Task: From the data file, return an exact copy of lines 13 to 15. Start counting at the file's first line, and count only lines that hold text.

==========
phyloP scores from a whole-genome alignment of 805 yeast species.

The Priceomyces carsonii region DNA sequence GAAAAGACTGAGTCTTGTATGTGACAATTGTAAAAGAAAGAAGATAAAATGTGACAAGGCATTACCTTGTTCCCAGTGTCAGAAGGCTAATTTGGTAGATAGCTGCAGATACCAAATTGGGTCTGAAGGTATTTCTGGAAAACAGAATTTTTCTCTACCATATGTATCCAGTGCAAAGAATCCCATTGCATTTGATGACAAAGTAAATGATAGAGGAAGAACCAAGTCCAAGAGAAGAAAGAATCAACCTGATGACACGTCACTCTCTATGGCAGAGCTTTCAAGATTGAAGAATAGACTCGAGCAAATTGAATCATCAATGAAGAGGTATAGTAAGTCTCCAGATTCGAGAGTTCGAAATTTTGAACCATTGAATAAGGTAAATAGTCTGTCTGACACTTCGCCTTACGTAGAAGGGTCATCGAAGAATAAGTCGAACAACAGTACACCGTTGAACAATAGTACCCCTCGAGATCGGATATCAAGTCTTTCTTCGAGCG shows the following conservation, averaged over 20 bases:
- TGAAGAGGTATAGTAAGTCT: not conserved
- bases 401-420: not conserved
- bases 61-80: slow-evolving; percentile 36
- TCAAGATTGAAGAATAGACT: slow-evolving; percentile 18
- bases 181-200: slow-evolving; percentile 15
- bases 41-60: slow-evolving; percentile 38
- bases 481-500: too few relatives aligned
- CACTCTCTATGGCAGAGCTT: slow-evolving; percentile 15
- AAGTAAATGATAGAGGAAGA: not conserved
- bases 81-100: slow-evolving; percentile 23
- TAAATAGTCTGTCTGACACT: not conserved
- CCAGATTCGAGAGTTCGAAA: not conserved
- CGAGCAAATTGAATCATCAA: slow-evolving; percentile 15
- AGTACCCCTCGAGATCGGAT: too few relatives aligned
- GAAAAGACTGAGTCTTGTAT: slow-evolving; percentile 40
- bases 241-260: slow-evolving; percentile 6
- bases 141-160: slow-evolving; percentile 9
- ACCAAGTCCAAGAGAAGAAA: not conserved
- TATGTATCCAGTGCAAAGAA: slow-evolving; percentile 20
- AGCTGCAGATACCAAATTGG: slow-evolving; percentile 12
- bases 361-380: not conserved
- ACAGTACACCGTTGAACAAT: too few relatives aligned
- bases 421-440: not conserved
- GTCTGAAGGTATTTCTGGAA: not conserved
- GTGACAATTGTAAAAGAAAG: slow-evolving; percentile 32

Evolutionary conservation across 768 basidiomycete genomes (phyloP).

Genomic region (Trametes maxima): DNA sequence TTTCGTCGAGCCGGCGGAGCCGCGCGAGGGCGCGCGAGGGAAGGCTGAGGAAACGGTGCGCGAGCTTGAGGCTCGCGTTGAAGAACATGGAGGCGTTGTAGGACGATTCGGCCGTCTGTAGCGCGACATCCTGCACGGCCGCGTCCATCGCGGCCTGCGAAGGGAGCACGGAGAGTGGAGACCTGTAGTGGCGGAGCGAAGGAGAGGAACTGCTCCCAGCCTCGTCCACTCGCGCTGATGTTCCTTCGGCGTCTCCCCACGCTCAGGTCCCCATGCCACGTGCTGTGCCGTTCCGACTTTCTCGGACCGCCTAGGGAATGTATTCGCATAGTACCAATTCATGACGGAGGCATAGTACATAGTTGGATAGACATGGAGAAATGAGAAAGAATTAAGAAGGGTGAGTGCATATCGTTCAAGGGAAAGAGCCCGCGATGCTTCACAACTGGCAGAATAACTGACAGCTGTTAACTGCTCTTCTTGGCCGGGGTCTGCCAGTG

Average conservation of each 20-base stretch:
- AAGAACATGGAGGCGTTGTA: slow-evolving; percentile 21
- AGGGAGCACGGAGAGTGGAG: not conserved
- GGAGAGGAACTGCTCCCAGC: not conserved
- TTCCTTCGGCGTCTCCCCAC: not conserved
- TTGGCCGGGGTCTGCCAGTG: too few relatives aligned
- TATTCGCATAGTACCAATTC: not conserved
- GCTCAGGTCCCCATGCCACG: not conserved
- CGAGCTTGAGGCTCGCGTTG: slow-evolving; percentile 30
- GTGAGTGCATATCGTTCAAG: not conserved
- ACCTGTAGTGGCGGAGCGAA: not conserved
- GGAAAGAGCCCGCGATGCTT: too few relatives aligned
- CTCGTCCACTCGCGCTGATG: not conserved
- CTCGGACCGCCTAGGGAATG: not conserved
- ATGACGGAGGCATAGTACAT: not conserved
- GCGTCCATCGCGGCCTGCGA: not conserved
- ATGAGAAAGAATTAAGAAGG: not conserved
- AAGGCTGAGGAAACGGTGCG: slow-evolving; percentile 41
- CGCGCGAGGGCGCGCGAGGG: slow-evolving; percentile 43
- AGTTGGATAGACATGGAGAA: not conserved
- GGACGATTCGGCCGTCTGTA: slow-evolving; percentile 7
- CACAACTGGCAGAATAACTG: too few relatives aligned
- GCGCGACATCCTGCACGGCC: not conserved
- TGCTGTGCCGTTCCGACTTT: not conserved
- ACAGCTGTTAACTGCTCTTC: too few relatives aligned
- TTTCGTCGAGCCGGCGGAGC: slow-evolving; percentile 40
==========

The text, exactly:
- TAAATAGTCTGTCTGACACT: not conserved
- CCAGATTCGAGAGTTCGAAA: not conserved
- CGAGCAAATTGAATCATCAA: slow-evolving; percentile 15